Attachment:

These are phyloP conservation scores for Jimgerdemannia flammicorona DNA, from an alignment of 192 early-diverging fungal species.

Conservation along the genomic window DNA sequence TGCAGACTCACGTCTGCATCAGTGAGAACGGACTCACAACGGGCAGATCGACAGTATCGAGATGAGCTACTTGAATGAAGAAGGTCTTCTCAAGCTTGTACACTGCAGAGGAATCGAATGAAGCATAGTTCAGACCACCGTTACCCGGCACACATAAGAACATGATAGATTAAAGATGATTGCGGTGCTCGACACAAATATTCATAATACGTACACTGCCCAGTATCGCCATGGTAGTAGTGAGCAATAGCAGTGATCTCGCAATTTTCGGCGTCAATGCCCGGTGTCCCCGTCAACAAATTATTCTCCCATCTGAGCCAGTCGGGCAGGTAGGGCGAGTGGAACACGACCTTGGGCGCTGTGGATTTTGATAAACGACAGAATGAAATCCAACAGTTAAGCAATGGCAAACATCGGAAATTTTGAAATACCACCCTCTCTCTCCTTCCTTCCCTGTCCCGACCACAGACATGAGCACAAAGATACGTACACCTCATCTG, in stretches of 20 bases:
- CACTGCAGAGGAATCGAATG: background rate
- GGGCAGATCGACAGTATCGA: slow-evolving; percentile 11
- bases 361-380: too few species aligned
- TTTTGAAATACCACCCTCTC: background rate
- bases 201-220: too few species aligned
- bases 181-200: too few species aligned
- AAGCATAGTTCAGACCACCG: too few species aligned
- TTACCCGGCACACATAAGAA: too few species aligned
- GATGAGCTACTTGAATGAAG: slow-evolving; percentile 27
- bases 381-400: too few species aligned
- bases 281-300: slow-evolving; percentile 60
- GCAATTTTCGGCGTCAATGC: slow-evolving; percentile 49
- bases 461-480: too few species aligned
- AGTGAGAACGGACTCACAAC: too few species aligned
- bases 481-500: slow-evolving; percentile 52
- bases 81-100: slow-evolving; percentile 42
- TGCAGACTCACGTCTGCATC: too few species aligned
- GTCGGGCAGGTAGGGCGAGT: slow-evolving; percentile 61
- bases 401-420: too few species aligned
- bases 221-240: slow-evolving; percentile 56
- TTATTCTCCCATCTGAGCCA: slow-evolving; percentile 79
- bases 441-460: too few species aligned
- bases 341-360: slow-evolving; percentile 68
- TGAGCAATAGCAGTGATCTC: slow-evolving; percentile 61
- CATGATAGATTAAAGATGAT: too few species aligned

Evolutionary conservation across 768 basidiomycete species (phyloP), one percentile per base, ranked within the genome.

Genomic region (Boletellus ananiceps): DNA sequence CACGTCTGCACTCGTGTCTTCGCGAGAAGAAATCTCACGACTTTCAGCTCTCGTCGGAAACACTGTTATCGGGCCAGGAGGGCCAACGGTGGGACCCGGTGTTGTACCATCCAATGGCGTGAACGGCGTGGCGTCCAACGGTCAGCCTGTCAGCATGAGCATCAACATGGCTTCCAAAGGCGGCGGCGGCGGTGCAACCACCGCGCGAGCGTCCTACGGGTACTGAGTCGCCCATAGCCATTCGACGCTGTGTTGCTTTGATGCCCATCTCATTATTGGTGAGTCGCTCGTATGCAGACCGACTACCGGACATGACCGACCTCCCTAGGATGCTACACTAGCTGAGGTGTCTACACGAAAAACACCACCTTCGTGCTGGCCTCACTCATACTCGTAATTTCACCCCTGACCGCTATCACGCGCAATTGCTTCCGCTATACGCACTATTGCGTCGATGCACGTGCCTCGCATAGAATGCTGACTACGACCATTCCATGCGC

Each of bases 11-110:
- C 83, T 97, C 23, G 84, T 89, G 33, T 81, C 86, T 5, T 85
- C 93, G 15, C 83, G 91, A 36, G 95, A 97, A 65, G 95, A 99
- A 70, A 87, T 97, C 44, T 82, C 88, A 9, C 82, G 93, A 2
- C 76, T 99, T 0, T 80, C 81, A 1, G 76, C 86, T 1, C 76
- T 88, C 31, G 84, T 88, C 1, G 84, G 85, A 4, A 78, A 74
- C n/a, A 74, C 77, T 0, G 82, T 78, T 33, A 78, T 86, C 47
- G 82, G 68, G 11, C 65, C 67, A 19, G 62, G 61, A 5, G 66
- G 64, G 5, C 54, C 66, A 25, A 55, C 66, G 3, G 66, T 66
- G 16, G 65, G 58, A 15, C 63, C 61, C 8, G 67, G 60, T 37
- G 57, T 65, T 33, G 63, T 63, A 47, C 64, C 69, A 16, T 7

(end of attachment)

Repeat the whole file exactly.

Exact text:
These are phyloP conservation scores for Jimgerdemannia flammicorona DNA, from an alignment of 192 early-diverging fungal species.

Conservation along the genomic window DNA sequence TGCAGACTCACGTCTGCATCAGTGAGAACGGACTCACAACGGGCAGATCGACAGTATCGAGATGAGCTACTTGAATGAAGAAGGTCTTCTCAAGCTTGTACACTGCAGAGGAATCGAATGAAGCATAGTTCAGACCACCGTTACCCGGCACACATAAGAACATGATAGATTAAAGATGATTGCGGTGCTCGACACAAATATTCATAATACGTACACTGCCCAGTATCGCCATGGTAGTAGTGAGCAATAGCAGTGATCTCGCAATTTTCGGCGTCAATGCCCGGTGTCCCCGTCAACAAATTATTCTCCCATCTGAGCCAGTCGGGCAGGTAGGGCGAGTGGAACACGACCTTGGGCGCTGTGGATTTTGATAAACGACAGAATGAAATCCAACAGTTAAGCAATGGCAAACATCGGAAATTTTGAAATACCACCCTCTCTCTCCTTCCTTCCCTGTCCCGACCACAGACATGAGCACAAAGATACGTACACCTCATCTG, in stretches of 20 bases:
- CACTGCAGAGGAATCGAATG: background rate
- GGGCAGATCGACAGTATCGA: slow-evolving; percentile 11
- bases 361-380: too few species aligned
- TTTTGAAATACCACCCTCTC: background rate
- bases 201-220: too few species aligned
- bases 181-200: too few species aligned
- AAGCATAGTTCAGACCACCG: too few species aligned
- TTACCCGGCACACATAAGAA: too few species aligned
- GATGAGCTACTTGAATGAAG: slow-evolving; percentile 27
- bases 381-400: too few species aligned
- bases 281-300: slow-evolving; percentile 60
- GCAATTTTCGGCGTCAATGC: slow-evolving; percentile 49
- bases 461-480: too few species aligned
- AGTGAGAACGGACTCACAAC: too few species aligned
- bases 481-500: slow-evolving; percentile 52
- bases 81-100: slow-evolving; percentile 42
- TGCAGACTCACGTCTGCATC: too few species aligned
- GTCGGGCAGGTAGGGCGAGT: slow-evolving; percentile 61
- bases 401-420: too few species aligned
- bases 221-240: slow-evolving; percentile 56
- TTATTCTCCCATCTGAGCCA: slow-evolving; percentile 79
- bases 441-460: too few species aligned
- bases 341-360: slow-evolving; percentile 68
- TGAGCAATAGCAGTGATCTC: slow-evolving; percentile 61
- CATGATAGATTAAAGATGAT: too few species aligned

Evolutionary conservation across 768 basidiomycete species (phyloP), one percentile per base, ranked within the genome.

Genomic region (Boletellus ananiceps): DNA sequence CACGTCTGCACTCGTGTCTTCGCGAGAAGAAATCTCACGACTTTCAGCTCTCGTCGGAAACACTGTTATCGGGCCAGGAGGGCCAACGGTGGGACCCGGTGTTGTACCATCCAATGGCGTGAACGGCGTGGCGTCCAACGGTCAGCCTGTCAGCATGAGCATCAACATGGCTTCCAAAGGCGGCGGCGGCGGTGCAACCACCGCGCGAGCGTCCTACGGGTACTGAGTCGCCCATAGCCATTCGACGCTGTGTTGCTTTGATGCCCATCTCATTATTGGTGAGTCGCTCGTATGCAGACCGACTACCGGACATGACCGACCTCCCTAGGATGCTACACTAGCTGAGGTGTCTACACGAAAAACACCACCTTCGTGCTGGCCTCACTCATACTCGTAATTTCACCCCTGACCGCTATCACGCGCAATTGCTTCCGCTATACGCACTATTGCGTCGATGCACGTGCCTCGCATAGAATGCTGACTACGACCATTCCATGCGC

Each of bases 11-110:
- C 83, T 97, C 23, G 84, T 89, G 33, T 81, C 86, T 5, T 85
- C 93, G 15, C 83, G 91, A 36, G 95, A 97, A 65, G 95, A 99
- A 70, A 87, T 97, C 44, T 82, C 88, A 9, C 82, G 93, A 2
- C 76, T 99, T 0, T 80, C 81, A 1, G 76, C 86, T 1, C 76
- T 88, C 31, G 84, T 88, C 1, G 84, G 85, A 4, A 78, A 74
- C n/a, A 74, C 77, T 0, G 82, T 78, T 33, A 78, T 86, C 47
- G 82, G 68, G 11, C 65, C 67, A 19, G 62, G 61, A 5, G 66
- G 64, G 5, C 54, C 66, A 25, A 55, C 66, G 3, G 66, T 66
- G 16, G 65, G 58, A 15, C 63, C 61, C 8, G 67, G 60, T 37
- G 57, T 65, T 33, G 63, T 63, A 47, C 64, C 69, A 16, T 7